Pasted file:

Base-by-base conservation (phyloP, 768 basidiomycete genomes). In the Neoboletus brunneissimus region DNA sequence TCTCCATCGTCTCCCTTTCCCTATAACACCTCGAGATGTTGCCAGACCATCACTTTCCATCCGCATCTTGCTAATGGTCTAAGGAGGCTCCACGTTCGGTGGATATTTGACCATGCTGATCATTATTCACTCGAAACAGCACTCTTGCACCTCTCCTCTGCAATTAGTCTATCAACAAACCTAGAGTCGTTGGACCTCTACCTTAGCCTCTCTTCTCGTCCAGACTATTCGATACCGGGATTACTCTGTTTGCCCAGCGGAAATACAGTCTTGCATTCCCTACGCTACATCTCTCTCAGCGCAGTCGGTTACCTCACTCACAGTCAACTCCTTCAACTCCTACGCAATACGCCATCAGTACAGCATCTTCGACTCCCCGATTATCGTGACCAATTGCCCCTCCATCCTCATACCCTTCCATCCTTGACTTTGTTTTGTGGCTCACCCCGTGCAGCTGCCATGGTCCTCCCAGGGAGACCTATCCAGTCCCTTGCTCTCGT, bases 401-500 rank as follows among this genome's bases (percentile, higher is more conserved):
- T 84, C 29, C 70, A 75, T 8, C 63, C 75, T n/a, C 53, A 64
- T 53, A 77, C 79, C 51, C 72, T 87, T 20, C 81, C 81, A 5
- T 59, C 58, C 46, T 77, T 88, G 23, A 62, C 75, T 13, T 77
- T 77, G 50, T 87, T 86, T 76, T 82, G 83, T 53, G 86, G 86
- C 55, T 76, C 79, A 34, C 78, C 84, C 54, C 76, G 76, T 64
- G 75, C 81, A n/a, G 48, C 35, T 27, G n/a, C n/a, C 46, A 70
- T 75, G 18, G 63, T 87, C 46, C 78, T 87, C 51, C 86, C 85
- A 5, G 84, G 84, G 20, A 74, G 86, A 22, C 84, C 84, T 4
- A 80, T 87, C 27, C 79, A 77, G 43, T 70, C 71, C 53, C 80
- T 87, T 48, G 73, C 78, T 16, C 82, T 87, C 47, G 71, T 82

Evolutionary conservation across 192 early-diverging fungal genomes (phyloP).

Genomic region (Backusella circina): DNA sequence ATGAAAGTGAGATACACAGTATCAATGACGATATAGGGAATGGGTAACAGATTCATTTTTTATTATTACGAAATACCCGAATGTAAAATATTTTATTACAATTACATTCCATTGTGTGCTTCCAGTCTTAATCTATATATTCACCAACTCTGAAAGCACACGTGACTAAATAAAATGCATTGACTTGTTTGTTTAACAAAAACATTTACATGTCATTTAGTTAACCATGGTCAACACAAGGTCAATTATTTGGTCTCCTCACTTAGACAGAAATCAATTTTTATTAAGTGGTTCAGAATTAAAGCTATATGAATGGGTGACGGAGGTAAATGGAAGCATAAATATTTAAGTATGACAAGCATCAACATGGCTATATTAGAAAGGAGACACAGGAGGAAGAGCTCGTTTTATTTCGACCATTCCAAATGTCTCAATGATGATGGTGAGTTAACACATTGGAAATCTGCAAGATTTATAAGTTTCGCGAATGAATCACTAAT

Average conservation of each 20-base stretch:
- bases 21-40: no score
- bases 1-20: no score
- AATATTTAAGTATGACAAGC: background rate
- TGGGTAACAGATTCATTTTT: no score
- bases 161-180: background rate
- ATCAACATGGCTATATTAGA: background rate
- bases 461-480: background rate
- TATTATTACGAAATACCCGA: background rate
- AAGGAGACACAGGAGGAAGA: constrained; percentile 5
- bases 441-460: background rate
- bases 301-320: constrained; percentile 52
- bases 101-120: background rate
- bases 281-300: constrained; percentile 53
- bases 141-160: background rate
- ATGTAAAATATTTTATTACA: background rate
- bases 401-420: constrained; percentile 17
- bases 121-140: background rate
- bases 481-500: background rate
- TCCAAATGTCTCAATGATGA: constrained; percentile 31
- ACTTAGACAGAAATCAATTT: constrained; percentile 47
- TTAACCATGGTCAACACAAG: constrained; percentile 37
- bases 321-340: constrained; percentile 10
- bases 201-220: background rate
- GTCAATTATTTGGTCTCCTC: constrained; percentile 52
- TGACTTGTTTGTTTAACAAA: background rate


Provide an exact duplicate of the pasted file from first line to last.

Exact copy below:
Base-by-base conservation (phyloP, 768 basidiomycete genomes). In the Neoboletus brunneissimus region DNA sequence TCTCCATCGTCTCCCTTTCCCTATAACACCTCGAGATGTTGCCAGACCATCACTTTCCATCCGCATCTTGCTAATGGTCTAAGGAGGCTCCACGTTCGGTGGATATTTGACCATGCTGATCATTATTCACTCGAAACAGCACTCTTGCACCTCTCCTCTGCAATTAGTCTATCAACAAACCTAGAGTCGTTGGACCTCTACCTTAGCCTCTCTTCTCGTCCAGACTATTCGATACCGGGATTACTCTGTTTGCCCAGCGGAAATACAGTCTTGCATTCCCTACGCTACATCTCTCTCAGCGCAGTCGGTTACCTCACTCACAGTCAACTCCTTCAACTCCTACGCAATACGCCATCAGTACAGCATCTTCGACTCCCCGATTATCGTGACCAATTGCCCCTCCATCCTCATACCCTTCCATCCTTGACTTTGTTTTGTGGCTCACCCCGTGCAGCTGCCATGGTCCTCCCAGGGAGACCTATCCAGTCCCTTGCTCTCGT, bases 401-500 rank as follows among this genome's bases (percentile, higher is more conserved):
- T 84, C 29, C 70, A 75, T 8, C 63, C 75, T n/a, C 53, A 64
- T 53, A 77, C 79, C 51, C 72, T 87, T 20, C 81, C 81, A 5
- T 59, C 58, C 46, T 77, T 88, G 23, A 62, C 75, T 13, T 77
- T 77, G 50, T 87, T 86, T 76, T 82, G 83, T 53, G 86, G 86
- C 55, T 76, C 79, A 34, C 78, C 84, C 54, C 76, G 76, T 64
- G 75, C 81, A n/a, G 48, C 35, T 27, G n/a, C n/a, C 46, A 70
- T 75, G 18, G 63, T 87, C 46, C 78, T 87, C 51, C 86, C 85
- A 5, G 84, G 84, G 20, A 74, G 86, A 22, C 84, C 84, T 4
- A 80, T 87, C 27, C 79, A 77, G 43, T 70, C 71, C 53, C 80
- T 87, T 48, G 73, C 78, T 16, C 82, T 87, C 47, G 71, T 82

Evolutionary conservation across 192 early-diverging fungal genomes (phyloP).

Genomic region (Backusella circina): DNA sequence ATGAAAGTGAGATACACAGTATCAATGACGATATAGGGAATGGGTAACAGATTCATTTTTTATTATTACGAAATACCCGAATGTAAAATATTTTATTACAATTACATTCCATTGTGTGCTTCCAGTCTTAATCTATATATTCACCAACTCTGAAAGCACACGTGACTAAATAAAATGCATTGACTTGTTTGTTTAACAAAAACATTTACATGTCATTTAGTTAACCATGGTCAACACAAGGTCAATTATTTGGTCTCCTCACTTAGACAGAAATCAATTTTTATTAAGTGGTTCAGAATTAAAGCTATATGAATGGGTGACGGAGGTAAATGGAAGCATAAATATTTAAGTATGACAAGCATCAACATGGCTATATTAGAAAGGAGACACAGGAGGAAGAGCTCGTTTTATTTCGACCATTCCAAATGTCTCAATGATGATGGTGAGTTAACACATTGGAAATCTGCAAGATTTATAAGTTTCGCGAATGAATCACTAAT

Average conservation of each 20-base stretch:
- bases 21-40: no score
- bases 1-20: no score
- AATATTTAAGTATGACAAGC: background rate
- TGGGTAACAGATTCATTTTT: no score
- bases 161-180: background rate
- ATCAACATGGCTATATTAGA: background rate
- bases 461-480: background rate
- TATTATTACGAAATACCCGA: background rate
- AAGGAGACACAGGAGGAAGA: constrained; percentile 5
- bases 441-460: background rate
- bases 301-320: constrained; percentile 52
- bases 101-120: background rate
- bases 281-300: constrained; percentile 53
- bases 141-160: background rate
- ATGTAAAATATTTTATTACA: background rate
- bases 401-420: constrained; percentile 17
- bases 121-140: background rate
- bases 481-500: background rate
- TCCAAATGTCTCAATGATGA: constrained; percentile 31
- ACTTAGACAGAAATCAATTT: constrained; percentile 47
- TTAACCATGGTCAACACAAG: constrained; percentile 37
- bases 321-340: constrained; percentile 10
- bases 201-220: background rate
- GTCAATTATTTGGTCTCCTC: constrained; percentile 52
- TGACTTGTTTGTTTAACAAA: background rate